Day 61 – Virginia Blues?

Rabbit and I both slept in longer than usual at Sarver Hollow Shelter. We both slept until after 8:30. The nearly 22 miles the day prior was our third longest day and we both needed the additional rest. We took our time getting ready. I traveled 0.2 miles downhill to what felt like Narnia to get water for both of us. When I got back a couple does had wandered into our camp and they occupied our attention for perhaps another 20 minutes.

The 0.4 miles uphill back to the main trail was quite the task. The steep side trail was not something we had considered much the previous night when planning our stay (that was a problem for “tomorrow Witch Doctor”).  Our first four miles of the day were along a rocky sloping ridgeline with good views of the valley below. The constant slope of the rocks however put some additional strain on our feet to manage the grade.

I hiked a lot solo and found myself wondering how Sip was doing. Just a month ago there were five of us (six with Stan) and we were one big happy tramily. If you’re going by the numbers of only 25% of thru-hikers actually complete the full journey to Katahdin, ME. Was it even realistic to think we’d remain intact the whole way? Regardless of who makes it to the end, I already know I’ve made some new friends for life.

Six miles in we took an extended break at Niday Shelter. I was exhausted and still tired and took a 20-minute cat nap while Rabbit got water. Our intended 23 miles was not going to happen today. I dragged myself awake and tried to drum up some motivation for our big climb of the day. 1,700 feet over two miles was one of the steeper and more consistent climbs we’ve had in while. My pace slowed considerably for the final 1/3 of the climb but the top was a welcome site. As Sip would say “my dogs were barking.”

At the top of the mountain was a monument dedicated to US service member Audie Murphy. He was a decorated WWII veteran and a Texas native. I recognized the name immediately because the main VA location in San Antonio is named after him. It was a humbling site and I rendered it a salute before departing.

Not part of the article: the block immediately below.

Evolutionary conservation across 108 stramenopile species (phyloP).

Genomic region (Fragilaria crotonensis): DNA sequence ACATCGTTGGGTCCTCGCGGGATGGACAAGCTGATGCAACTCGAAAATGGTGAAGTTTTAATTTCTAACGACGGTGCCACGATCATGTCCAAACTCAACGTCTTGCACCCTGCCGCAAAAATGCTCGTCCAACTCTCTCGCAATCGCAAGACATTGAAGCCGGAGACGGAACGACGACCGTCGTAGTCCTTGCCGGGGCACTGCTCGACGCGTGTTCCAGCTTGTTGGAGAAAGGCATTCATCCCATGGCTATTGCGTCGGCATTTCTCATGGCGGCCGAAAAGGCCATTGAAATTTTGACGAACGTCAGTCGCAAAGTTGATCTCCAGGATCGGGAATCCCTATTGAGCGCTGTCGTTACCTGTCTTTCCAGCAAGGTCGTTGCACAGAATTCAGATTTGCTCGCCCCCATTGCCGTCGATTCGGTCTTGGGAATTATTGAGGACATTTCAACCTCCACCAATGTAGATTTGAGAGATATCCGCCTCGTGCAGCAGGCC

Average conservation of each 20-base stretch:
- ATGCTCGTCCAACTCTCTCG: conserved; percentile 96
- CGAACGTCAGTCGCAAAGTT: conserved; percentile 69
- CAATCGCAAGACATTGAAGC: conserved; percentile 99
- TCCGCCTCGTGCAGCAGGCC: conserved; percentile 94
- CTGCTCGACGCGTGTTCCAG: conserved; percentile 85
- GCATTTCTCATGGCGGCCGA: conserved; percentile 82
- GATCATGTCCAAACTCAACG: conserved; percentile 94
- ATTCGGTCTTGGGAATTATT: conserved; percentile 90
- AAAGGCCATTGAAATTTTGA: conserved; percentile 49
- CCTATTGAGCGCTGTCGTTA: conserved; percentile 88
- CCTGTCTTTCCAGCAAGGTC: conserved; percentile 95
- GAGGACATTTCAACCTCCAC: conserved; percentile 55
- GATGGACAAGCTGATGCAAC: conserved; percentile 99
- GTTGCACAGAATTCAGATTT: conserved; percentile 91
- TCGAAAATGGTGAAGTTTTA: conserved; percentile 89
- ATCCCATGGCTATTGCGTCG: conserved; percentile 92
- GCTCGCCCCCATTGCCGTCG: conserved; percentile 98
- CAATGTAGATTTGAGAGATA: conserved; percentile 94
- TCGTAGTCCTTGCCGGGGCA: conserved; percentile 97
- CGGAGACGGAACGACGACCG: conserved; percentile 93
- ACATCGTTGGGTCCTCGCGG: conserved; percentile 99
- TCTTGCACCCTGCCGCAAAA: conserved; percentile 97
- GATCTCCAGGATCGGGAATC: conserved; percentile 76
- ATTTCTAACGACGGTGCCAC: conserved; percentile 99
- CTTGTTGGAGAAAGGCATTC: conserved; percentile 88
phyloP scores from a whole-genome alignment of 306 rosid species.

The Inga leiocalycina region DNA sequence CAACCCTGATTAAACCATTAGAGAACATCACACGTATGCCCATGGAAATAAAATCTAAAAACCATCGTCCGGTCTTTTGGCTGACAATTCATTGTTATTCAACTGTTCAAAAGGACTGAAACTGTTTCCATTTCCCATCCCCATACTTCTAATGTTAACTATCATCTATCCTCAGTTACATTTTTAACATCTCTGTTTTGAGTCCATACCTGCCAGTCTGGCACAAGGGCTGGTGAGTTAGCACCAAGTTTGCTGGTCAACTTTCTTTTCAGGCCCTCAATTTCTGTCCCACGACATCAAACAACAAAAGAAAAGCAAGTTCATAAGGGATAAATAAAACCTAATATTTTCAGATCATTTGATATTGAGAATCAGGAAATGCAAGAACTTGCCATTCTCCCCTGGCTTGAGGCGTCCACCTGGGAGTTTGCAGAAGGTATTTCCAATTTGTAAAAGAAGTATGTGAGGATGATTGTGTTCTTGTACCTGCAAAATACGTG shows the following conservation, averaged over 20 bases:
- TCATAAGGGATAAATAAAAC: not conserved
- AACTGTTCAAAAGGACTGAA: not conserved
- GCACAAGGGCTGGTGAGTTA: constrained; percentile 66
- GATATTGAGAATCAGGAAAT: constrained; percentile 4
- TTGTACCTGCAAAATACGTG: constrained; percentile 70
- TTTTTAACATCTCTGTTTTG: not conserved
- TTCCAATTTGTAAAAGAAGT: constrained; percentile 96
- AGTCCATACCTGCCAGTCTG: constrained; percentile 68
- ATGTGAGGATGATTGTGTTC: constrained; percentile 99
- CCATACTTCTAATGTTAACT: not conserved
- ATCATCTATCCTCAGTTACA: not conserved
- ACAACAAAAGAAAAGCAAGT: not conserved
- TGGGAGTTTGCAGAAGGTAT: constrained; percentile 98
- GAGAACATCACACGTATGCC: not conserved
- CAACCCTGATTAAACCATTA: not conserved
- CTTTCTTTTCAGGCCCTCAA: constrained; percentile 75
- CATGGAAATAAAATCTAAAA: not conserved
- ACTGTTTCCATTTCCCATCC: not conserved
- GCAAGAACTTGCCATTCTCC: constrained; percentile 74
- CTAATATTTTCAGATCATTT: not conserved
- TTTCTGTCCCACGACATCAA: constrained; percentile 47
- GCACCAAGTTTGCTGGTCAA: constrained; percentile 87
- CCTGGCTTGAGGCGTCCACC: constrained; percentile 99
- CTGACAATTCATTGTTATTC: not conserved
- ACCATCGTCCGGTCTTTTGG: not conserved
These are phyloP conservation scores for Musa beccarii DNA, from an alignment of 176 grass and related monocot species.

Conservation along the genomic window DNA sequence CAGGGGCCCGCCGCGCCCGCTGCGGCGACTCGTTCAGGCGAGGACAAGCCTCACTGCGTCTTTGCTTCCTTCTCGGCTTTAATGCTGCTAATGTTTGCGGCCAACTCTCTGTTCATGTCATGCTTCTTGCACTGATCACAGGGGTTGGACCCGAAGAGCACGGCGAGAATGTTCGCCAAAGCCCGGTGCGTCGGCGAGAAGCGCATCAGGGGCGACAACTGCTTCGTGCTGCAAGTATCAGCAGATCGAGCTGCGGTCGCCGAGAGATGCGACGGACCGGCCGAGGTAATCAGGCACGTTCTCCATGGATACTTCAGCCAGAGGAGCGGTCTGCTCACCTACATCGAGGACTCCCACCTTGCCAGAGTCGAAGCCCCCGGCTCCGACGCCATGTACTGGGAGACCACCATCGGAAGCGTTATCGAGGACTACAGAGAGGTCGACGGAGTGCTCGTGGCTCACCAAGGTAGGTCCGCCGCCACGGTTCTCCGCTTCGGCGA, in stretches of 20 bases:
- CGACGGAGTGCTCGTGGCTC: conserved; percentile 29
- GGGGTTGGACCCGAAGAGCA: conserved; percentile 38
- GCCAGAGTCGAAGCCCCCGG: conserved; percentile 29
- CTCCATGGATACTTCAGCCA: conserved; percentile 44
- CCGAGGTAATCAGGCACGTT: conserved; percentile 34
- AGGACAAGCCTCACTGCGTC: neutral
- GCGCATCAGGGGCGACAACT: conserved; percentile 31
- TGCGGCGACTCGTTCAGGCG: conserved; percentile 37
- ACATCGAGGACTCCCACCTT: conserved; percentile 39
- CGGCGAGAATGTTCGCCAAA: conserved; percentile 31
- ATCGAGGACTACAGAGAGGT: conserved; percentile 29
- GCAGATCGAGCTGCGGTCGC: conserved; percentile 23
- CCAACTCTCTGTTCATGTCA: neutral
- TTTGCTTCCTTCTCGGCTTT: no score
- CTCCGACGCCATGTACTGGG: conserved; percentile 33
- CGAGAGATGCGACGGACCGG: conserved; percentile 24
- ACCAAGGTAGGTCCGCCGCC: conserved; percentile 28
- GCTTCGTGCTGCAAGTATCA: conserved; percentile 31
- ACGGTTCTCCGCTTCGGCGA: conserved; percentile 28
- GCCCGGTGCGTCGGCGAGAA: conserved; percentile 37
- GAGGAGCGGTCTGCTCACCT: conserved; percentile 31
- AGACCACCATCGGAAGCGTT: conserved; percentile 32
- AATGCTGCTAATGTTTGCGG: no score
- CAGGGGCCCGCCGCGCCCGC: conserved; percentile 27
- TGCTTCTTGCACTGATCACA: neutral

The last four miles or so was a steady downhill along a ridge line with some switchbacks. I caught up with Rabbit at road about one mile from our final shelter, Pickle Branch (I’d been yelling “I’m Pickle Rick!” all day). Upon realizing it too was down a 0.5 mile side trail, we learned our lesson from yesterday and opted to set up camp right there instead.

We had a cold soak for our feet in the stream while we ate our dinners. We’re both due for a resupply tomorrow and have a 13-mile day planned into Catawba, VA. Along the way we’ll pass the 700-mile mark and a cool rock formation called “Dragons Tooth”.

Stow away in my pack for day 62 on the Appalachian Trail.


Hey Brother, I hope you Angie and the girls are all doing well. I wanted to say thanks again for hosting me on my road trip two years ago. You all are welcome anytime if you’re passing through Texas. I miss y’all and we’ll have to get together again soon. Take care.

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Comments 1

  • Aric Wilhelm : Jun 15th

    Thank you for the photo of the Audie Murphy monument. It’s the best photo I have seen of it online. To quote the Lewis & Clark Journals “We proceeded on.”


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